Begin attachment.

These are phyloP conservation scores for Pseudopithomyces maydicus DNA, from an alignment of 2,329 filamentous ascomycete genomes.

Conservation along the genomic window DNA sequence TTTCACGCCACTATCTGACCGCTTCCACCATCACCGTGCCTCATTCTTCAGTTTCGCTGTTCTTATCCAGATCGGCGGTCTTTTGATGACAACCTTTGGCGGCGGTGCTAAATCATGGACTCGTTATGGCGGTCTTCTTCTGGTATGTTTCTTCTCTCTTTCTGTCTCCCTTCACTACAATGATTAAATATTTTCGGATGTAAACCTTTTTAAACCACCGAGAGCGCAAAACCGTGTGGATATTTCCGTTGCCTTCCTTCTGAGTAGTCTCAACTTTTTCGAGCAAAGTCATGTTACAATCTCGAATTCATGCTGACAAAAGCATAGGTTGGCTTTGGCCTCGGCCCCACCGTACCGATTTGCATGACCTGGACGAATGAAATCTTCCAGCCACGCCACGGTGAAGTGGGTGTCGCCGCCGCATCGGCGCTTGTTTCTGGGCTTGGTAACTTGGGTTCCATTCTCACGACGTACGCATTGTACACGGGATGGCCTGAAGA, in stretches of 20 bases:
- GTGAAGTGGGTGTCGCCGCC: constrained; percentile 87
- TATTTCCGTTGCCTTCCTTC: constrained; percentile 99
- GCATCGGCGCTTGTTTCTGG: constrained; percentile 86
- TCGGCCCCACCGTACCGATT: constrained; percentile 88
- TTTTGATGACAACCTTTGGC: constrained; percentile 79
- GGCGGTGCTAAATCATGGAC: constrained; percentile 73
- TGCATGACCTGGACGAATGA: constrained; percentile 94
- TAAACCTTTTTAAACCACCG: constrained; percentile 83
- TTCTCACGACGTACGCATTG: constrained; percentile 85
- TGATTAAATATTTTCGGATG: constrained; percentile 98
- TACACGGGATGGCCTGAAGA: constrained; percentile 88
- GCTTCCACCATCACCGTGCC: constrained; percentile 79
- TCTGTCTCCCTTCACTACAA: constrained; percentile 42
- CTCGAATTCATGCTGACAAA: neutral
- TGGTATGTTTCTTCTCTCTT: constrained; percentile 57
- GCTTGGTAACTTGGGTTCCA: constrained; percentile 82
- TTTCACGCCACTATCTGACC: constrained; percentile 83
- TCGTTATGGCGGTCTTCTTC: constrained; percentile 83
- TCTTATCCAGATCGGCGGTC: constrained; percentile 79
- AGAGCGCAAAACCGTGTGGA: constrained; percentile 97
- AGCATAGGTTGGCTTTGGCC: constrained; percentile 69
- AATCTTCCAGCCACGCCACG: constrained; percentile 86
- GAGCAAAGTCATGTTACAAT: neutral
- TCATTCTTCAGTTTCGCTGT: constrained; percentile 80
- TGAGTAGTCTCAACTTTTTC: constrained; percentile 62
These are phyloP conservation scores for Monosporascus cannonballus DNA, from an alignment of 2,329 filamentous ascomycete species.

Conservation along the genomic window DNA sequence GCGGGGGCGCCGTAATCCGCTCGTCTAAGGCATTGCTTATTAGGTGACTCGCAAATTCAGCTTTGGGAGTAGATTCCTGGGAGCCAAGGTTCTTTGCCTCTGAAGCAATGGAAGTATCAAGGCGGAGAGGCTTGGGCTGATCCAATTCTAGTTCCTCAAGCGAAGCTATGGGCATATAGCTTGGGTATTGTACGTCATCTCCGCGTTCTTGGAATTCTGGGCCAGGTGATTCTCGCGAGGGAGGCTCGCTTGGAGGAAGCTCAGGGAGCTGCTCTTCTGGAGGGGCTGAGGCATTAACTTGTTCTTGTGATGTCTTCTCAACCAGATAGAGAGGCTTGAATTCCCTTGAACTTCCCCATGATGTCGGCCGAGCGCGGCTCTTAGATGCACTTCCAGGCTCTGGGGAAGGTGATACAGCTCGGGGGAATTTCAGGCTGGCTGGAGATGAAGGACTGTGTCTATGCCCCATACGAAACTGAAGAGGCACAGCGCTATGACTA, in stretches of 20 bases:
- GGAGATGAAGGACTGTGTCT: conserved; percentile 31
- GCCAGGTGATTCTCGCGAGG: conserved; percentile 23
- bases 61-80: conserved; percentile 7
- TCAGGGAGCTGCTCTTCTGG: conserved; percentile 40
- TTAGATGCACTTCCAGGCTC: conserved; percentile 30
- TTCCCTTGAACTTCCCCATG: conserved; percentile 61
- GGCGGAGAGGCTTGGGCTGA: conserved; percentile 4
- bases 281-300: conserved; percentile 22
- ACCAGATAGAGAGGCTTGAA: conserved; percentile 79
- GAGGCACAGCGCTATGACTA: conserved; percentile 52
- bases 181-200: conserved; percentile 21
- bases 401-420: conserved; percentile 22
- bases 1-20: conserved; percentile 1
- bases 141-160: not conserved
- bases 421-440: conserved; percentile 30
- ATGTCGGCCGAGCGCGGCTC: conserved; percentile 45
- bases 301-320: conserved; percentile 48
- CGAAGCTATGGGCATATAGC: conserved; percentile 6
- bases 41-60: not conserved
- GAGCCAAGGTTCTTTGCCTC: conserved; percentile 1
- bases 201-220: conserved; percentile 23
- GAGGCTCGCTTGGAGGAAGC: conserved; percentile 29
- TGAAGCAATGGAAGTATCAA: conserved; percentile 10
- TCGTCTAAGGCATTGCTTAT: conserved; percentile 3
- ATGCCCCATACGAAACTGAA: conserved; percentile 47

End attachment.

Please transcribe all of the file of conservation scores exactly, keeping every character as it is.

These are phyloP conservation scores for Pseudopithomyces maydicus DNA, from an alignment of 2,329 filamentous ascomycete genomes.

Conservation along the genomic window DNA sequence TTTCACGCCACTATCTGACCGCTTCCACCATCACCGTGCCTCATTCTTCAGTTTCGCTGTTCTTATCCAGATCGGCGGTCTTTTGATGACAACCTTTGGCGGCGGTGCTAAATCATGGACTCGTTATGGCGGTCTTCTTCTGGTATGTTTCTTCTCTCTTTCTGTCTCCCTTCACTACAATGATTAAATATTTTCGGATGTAAACCTTTTTAAACCACCGAGAGCGCAAAACCGTGTGGATATTTCCGTTGCCTTCCTTCTGAGTAGTCTCAACTTTTTCGAGCAAAGTCATGTTACAATCTCGAATTCATGCTGACAAAAGCATAGGTTGGCTTTGGCCTCGGCCCCACCGTACCGATTTGCATGACCTGGACGAATGAAATCTTCCAGCCACGCCACGGTGAAGTGGGTGTCGCCGCCGCATCGGCGCTTGTTTCTGGGCTTGGTAACTTGGGTTCCATTCTCACGACGTACGCATTGTACACGGGATGGCCTGAAGA, in stretches of 20 bases:
- GTGAAGTGGGTGTCGCCGCC: constrained; percentile 87
- TATTTCCGTTGCCTTCCTTC: constrained; percentile 99
- GCATCGGCGCTTGTTTCTGG: constrained; percentile 86
- TCGGCCCCACCGTACCGATT: constrained; percentile 88
- TTTTGATGACAACCTTTGGC: constrained; percentile 79
- GGCGGTGCTAAATCATGGAC: constrained; percentile 73
- TGCATGACCTGGACGAATGA: constrained; percentile 94
- TAAACCTTTTTAAACCACCG: constrained; percentile 83
- TTCTCACGACGTACGCATTG: constrained; percentile 85
- TGATTAAATATTTTCGGATG: constrained; percentile 98
- TACACGGGATGGCCTGAAGA: constrained; percentile 88
- GCTTCCACCATCACCGTGCC: constrained; percentile 79
- TCTGTCTCCCTTCACTACAA: constrained; percentile 42
- CTCGAATTCATGCTGACAAA: neutral
- TGGTATGTTTCTTCTCTCTT: constrained; percentile 57
- GCTTGGTAACTTGGGTTCCA: constrained; percentile 82
- TTTCACGCCACTATCTGACC: constrained; percentile 83
- TCGTTATGGCGGTCTTCTTC: constrained; percentile 83
- TCTTATCCAGATCGGCGGTC: constrained; percentile 79
- AGAGCGCAAAACCGTGTGGA: constrained; percentile 97
- AGCATAGGTTGGCTTTGGCC: constrained; percentile 69
- AATCTTCCAGCCACGCCACG: constrained; percentile 86
- GAGCAAAGTCATGTTACAAT: neutral
- TCATTCTTCAGTTTCGCTGT: constrained; percentile 80
- TGAGTAGTCTCAACTTTTTC: constrained; percentile 62
These are phyloP conservation scores for Monosporascus cannonballus DNA, from an alignment of 2,329 filamentous ascomycete species.

Conservation along the genomic window DNA sequence GCGGGGGCGCCGTAATCCGCTCGTCTAAGGCATTGCTTATTAGGTGACTCGCAAATTCAGCTTTGGGAGTAGATTCCTGGGAGCCAAGGTTCTTTGCCTCTGAAGCAATGGAAGTATCAAGGCGGAGAGGCTTGGGCTGATCCAATTCTAGTTCCTCAAGCGAAGCTATGGGCATATAGCTTGGGTATTGTACGTCATCTCCGCGTTCTTGGAATTCTGGGCCAGGTGATTCTCGCGAGGGAGGCTCGCTTGGAGGAAGCTCAGGGAGCTGCTCTTCTGGAGGGGCTGAGGCATTAACTTGTTCTTGTGATGTCTTCTCAACCAGATAGAGAGGCTTGAATTCCCTTGAACTTCCCCATGATGTCGGCCGAGCGCGGCTCTTAGATGCACTTCCAGGCTCTGGGGAAGGTGATACAGCTCGGGGGAATTTCAGGCTGGCTGGAGATGAAGGACTGTGTCTATGCCCCATACGAAACTGAAGAGGCACAGCGCTATGACTA, in stretches of 20 bases:
- GGAGATGAAGGACTGTGTCT: conserved; percentile 31
- GCCAGGTGATTCTCGCGAGG: conserved; percentile 23
- bases 61-80: conserved; percentile 7
- TCAGGGAGCTGCTCTTCTGG: conserved; percentile 40
- TTAGATGCACTTCCAGGCTC: conserved; percentile 30
- TTCCCTTGAACTTCCCCATG: conserved; percentile 61
- GGCGGAGAGGCTTGGGCTGA: conserved; percentile 4
- bases 281-300: conserved; percentile 22
- ACCAGATAGAGAGGCTTGAA: conserved; percentile 79
- GAGGCACAGCGCTATGACTA: conserved; percentile 52
- bases 181-200: conserved; percentile 21
- bases 401-420: conserved; percentile 22
- bases 1-20: conserved; percentile 1
- bases 141-160: not conserved
- bases 421-440: conserved; percentile 30
- ATGTCGGCCGAGCGCGGCTC: conserved; percentile 45
- bases 301-320: conserved; percentile 48
- CGAAGCTATGGGCATATAGC: conserved; percentile 6
- bases 41-60: not conserved
- GAGCCAAGGTTCTTTGCCTC: conserved; percentile 1
- bases 201-220: conserved; percentile 23
- GAGGCTCGCTTGGAGGAAGC: conserved; percentile 29
- TGAAGCAATGGAAGTATCAA: conserved; percentile 10
- TCGTCTAAGGCATTGCTTAT: conserved; percentile 3
- ATGCCCCATACGAAACTGAA: conserved; percentile 47